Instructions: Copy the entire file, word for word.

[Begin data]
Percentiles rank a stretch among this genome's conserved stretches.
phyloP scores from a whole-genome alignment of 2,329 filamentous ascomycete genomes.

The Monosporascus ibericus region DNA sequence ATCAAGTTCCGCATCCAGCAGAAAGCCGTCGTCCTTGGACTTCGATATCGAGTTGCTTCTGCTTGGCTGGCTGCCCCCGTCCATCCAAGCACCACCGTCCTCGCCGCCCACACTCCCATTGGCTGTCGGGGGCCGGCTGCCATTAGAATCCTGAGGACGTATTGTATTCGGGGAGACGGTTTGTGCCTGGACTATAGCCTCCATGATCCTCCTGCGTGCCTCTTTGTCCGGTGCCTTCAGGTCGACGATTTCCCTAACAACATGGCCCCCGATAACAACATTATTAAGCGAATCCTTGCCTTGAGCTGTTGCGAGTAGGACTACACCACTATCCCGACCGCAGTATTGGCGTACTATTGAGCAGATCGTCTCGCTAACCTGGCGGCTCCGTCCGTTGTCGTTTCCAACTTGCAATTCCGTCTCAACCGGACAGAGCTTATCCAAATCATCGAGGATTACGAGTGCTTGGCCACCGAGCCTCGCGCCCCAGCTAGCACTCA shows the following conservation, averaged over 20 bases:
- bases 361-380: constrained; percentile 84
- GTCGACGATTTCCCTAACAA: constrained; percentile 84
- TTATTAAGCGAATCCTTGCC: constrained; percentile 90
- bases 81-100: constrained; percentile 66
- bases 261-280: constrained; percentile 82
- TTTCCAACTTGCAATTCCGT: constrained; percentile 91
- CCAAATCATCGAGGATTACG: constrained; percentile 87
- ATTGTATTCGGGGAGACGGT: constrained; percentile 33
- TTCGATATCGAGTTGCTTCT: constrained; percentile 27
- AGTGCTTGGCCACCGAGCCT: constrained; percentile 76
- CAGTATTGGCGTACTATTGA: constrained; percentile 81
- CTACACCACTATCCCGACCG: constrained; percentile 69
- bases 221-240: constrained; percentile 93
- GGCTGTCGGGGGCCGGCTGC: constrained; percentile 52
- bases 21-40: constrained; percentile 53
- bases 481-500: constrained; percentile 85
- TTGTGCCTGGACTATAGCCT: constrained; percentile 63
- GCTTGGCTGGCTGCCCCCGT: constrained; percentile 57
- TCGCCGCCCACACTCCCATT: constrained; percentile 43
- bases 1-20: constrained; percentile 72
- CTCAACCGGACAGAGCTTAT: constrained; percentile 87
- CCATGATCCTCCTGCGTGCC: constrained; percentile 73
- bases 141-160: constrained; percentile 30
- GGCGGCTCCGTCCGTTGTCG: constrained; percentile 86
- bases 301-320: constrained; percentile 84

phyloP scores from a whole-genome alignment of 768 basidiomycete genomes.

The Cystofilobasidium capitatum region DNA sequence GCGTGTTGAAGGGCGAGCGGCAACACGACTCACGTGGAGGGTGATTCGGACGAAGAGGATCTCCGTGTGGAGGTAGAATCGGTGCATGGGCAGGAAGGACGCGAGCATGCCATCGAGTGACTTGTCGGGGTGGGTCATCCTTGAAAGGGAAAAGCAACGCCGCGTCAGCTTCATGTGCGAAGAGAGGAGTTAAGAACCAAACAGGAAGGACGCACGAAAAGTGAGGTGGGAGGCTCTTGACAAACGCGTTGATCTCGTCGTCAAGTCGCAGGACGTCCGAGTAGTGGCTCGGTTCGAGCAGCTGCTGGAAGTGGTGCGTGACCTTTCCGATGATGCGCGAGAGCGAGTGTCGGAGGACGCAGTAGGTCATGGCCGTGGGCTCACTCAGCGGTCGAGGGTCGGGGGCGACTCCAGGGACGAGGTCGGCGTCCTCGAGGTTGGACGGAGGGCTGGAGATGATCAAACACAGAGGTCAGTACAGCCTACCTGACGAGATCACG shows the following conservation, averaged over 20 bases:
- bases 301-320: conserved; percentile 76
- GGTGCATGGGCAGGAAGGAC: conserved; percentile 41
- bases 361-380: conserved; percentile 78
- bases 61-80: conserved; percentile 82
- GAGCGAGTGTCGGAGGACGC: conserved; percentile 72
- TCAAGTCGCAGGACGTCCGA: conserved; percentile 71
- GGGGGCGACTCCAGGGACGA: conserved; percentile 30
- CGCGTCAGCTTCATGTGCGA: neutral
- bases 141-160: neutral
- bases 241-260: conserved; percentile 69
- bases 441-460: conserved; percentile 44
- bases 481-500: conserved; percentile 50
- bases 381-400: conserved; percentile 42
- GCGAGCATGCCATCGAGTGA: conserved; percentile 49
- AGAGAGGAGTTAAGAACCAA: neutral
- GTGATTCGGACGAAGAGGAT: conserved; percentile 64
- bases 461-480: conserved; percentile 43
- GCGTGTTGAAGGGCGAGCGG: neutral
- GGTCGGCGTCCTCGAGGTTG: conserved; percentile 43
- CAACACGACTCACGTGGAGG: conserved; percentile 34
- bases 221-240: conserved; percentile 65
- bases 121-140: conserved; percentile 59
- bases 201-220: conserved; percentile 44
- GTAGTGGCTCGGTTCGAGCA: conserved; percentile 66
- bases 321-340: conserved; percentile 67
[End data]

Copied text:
Percentiles rank a stretch among this genome's conserved stretches.
phyloP scores from a whole-genome alignment of 2,329 filamentous ascomycete genomes.

The Monosporascus ibericus region DNA sequence ATCAAGTTCCGCATCCAGCAGAAAGCCGTCGTCCTTGGACTTCGATATCGAGTTGCTTCTGCTTGGCTGGCTGCCCCCGTCCATCCAAGCACCACCGTCCTCGCCGCCCACACTCCCATTGGCTGTCGGGGGCCGGCTGCCATTAGAATCCTGAGGACGTATTGTATTCGGGGAGACGGTTTGTGCCTGGACTATAGCCTCCATGATCCTCCTGCGTGCCTCTTTGTCCGGTGCCTTCAGGTCGACGATTTCCCTAACAACATGGCCCCCGATAACAACATTATTAAGCGAATCCTTGCCTTGAGCTGTTGCGAGTAGGACTACACCACTATCCCGACCGCAGTATTGGCGTACTATTGAGCAGATCGTCTCGCTAACCTGGCGGCTCCGTCCGTTGTCGTTTCCAACTTGCAATTCCGTCTCAACCGGACAGAGCTTATCCAAATCATCGAGGATTACGAGTGCTTGGCCACCGAGCCTCGCGCCCCAGCTAGCACTCA shows the following conservation, averaged over 20 bases:
- bases 361-380: constrained; percentile 84
- GTCGACGATTTCCCTAACAA: constrained; percentile 84
- TTATTAAGCGAATCCTTGCC: constrained; percentile 90
- bases 81-100: constrained; percentile 66
- bases 261-280: constrained; percentile 82
- TTTCCAACTTGCAATTCCGT: constrained; percentile 91
- CCAAATCATCGAGGATTACG: constrained; percentile 87
- ATTGTATTCGGGGAGACGGT: constrained; percentile 33
- TTCGATATCGAGTTGCTTCT: constrained; percentile 27
- AGTGCTTGGCCACCGAGCCT: constrained; percentile 76
- CAGTATTGGCGTACTATTGA: constrained; percentile 81
- CTACACCACTATCCCGACCG: constrained; percentile 69
- bases 221-240: constrained; percentile 93
- GGCTGTCGGGGGCCGGCTGC: constrained; percentile 52
- bases 21-40: constrained; percentile 53
- bases 481-500: constrained; percentile 85
- TTGTGCCTGGACTATAGCCT: constrained; percentile 63
- GCTTGGCTGGCTGCCCCCGT: constrained; percentile 57
- TCGCCGCCCACACTCCCATT: constrained; percentile 43
- bases 1-20: constrained; percentile 72
- CTCAACCGGACAGAGCTTAT: constrained; percentile 87
- CCATGATCCTCCTGCGTGCC: constrained; percentile 73
- bases 141-160: constrained; percentile 30
- GGCGGCTCCGTCCGTTGTCG: constrained; percentile 86
- bases 301-320: constrained; percentile 84

phyloP scores from a whole-genome alignment of 768 basidiomycete genomes.

The Cystofilobasidium capitatum region DNA sequence GCGTGTTGAAGGGCGAGCGGCAACACGACTCACGTGGAGGGTGATTCGGACGAAGAGGATCTCCGTGTGGAGGTAGAATCGGTGCATGGGCAGGAAGGACGCGAGCATGCCATCGAGTGACTTGTCGGGGTGGGTCATCCTTGAAAGGGAAAAGCAACGCCGCGTCAGCTTCATGTGCGAAGAGAGGAGTTAAGAACCAAACAGGAAGGACGCACGAAAAGTGAGGTGGGAGGCTCTTGACAAACGCGTTGATCTCGTCGTCAAGTCGCAGGACGTCCGAGTAGTGGCTCGGTTCGAGCAGCTGCTGGAAGTGGTGCGTGACCTTTCCGATGATGCGCGAGAGCGAGTGTCGGAGGACGCAGTAGGTCATGGCCGTGGGCTCACTCAGCGGTCGAGGGTCGGGGGCGACTCCAGGGACGAGGTCGGCGTCCTCGAGGTTGGACGGAGGGCTGGAGATGATCAAACACAGAGGTCAGTACAGCCTACCTGACGAGATCACG shows the following conservation, averaged over 20 bases:
- bases 301-320: conserved; percentile 76
- GGTGCATGGGCAGGAAGGAC: conserved; percentile 41
- bases 361-380: conserved; percentile 78
- bases 61-80: conserved; percentile 82
- GAGCGAGTGTCGGAGGACGC: conserved; percentile 72
- TCAAGTCGCAGGACGTCCGA: conserved; percentile 71
- GGGGGCGACTCCAGGGACGA: conserved; percentile 30
- CGCGTCAGCTTCATGTGCGA: neutral
- bases 141-160: neutral
- bases 241-260: conserved; percentile 69
- bases 441-460: conserved; percentile 44
- bases 481-500: conserved; percentile 50
- bases 381-400: conserved; percentile 42
- GCGAGCATGCCATCGAGTGA: conserved; percentile 49
- AGAGAGGAGTTAAGAACCAA: neutral
- GTGATTCGGACGAAGAGGAT: conserved; percentile 64
- bases 461-480: conserved; percentile 43
- GCGTGTTGAAGGGCGAGCGG: neutral
- GGTCGGCGTCCTCGAGGTTG: conserved; percentile 43
- CAACACGACTCACGTGGAGG: conserved; percentile 34
- bases 221-240: conserved; percentile 65
- bases 121-140: conserved; percentile 59
- bases 201-220: conserved; percentile 44
- GTAGTGGCTCGGTTCGAGCA: conserved; percentile 66
- bases 321-340: conserved; percentile 67